Bill Clinton Sells At-Risk Kids On Financial Literacy
Originally published by Neon Tommy.
“My anaconda don’t, my anaconda don’t, my anaconda don’t want none unless you got buns, hun.”
Nicki Minaj blared through the loudspeakers of the University of Southern California’s Galen Center before more than 5,000 at-risk youth, ages 10-15, heard some serious talk about finances and education from the likes of former President Bill Clinton and ex-Los Angeles Mayor Antonio Villaraigosa.
“Today is the start of your financial literacy,” said Steven Sugarman, president and chief executive officer of Banc of California, which sponsored the event. “I hope you’re excited.”
Before several of the attending powerhouses were brought onstage to lead financial-themed games with the students, DJ Mal-Ski cranked up the energy in the room with his questionable song selection, which included the likes of Jason Derulo’s ‘Talk Dirty.’
However, the event wasn’t all fun and games. Former mayor of Los Angeles, Antonio Villaraigosa, shared some of his own struggles growing up as an impoverished child in what seemed to be an attempt to connect with the students and their hardships. Opening up about his childhood, which involved in-house domestic violence and alcohol abuse, he stressed the notion that circumstance should not dictate one's future.
“I broke down the door because I can read and write,” Villaraigosa said, amidst cheers from the audience. “I broke down the door because I [stayed in school].”
Villaraigosa then asked the students to chant: “I am important to California’s future.”
Former President Bill Clinton also took to the stage—for a total of about seven and a half minutes—to talk to the students about the importance of staying in school.
“I grew up in the second poorest state in America. Most of the people I knew didn’t have much money,” he told the crowd. “If you want to be powerful, if you want to live your dreams, you’ve got to know how to handle your money.”
Clinton told the students that the most important thing they could do is to remember the lessons taught by the Banc of California representatives. He said that he works all over the world, in 70 different countries, where families live on less than a dollar a day. Clinton said it is interesting that "no matter how poor people are, because they are poor and most people they know are poor, they're good with their money. They know how to spend what they've got, they save when you would swear they couldn't save anything because they don't have much. We got away from that in America but this night is trying to give that back to you."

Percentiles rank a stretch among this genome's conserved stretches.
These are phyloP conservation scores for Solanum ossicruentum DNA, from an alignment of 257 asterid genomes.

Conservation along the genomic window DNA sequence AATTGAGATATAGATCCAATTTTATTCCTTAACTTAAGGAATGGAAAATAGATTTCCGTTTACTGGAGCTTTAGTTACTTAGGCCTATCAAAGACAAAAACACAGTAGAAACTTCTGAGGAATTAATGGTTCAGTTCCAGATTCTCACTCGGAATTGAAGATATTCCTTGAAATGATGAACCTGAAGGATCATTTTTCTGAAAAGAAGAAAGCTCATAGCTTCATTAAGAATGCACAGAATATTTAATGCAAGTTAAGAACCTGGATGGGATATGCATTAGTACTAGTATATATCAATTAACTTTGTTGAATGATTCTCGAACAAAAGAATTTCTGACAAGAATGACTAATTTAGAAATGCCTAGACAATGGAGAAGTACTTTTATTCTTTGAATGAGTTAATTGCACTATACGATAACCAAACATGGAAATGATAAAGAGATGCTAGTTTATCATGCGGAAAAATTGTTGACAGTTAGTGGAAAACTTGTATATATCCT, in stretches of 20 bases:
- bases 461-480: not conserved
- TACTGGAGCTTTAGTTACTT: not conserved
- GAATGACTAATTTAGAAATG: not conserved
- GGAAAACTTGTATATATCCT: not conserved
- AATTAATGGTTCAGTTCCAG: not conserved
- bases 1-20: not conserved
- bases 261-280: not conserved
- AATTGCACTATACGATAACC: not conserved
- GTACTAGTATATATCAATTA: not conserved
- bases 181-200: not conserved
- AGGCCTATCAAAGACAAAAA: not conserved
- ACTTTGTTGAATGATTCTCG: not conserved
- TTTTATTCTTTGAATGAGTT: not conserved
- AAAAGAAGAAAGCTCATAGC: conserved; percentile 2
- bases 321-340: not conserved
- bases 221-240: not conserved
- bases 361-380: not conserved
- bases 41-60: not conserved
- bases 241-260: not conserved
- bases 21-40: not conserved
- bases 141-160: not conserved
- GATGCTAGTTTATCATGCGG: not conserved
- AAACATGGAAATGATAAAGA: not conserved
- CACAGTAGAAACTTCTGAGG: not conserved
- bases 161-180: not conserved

One message stayed clear throughout Clinton's brief speech: financial literacy is an important part of the student's education.
"The most important thing you can do right now, is to do your job, which is to learn as much as you can in school," Clinton continued. But one of the things that all of our schools have not done a very job at, is teaching our young people about money. About the value of money, about how to save it and how to spend it and how not to waste it."
Despite the dry subject matter, most of the students Neon Tommy spoke to were optimistic about the event.
“Really cool how it was focused on getting the younger crowd because this is a topic that it is hard for them,” said Veronica Hernandez, a student from Oceanview High School. “They are kids, and it was obviously pretty loud but the people that presented did a good job of getting them to interact with them.”
“I thought the event was fun, no one experiences this every day,” said Daisy Ortega, a 13-year-old student. Her friends, Starling Parra,12, and Susanna Rangl, 13, giggled at the music choice but said the event was a good chance to experience new things and learn about money.
Nadia Galindo, a teacher who was with Ortega, Parra and Rangl expressed her delight with the unique opportunity for the underprivileged children, for it exposed them to an environment they wouldn't normally get to experience, but noted that, “the music is not to my preference.”
Representatives from Guinness World Records were also present, later validating the event as the largest gathering for financial literacy education in a single venue.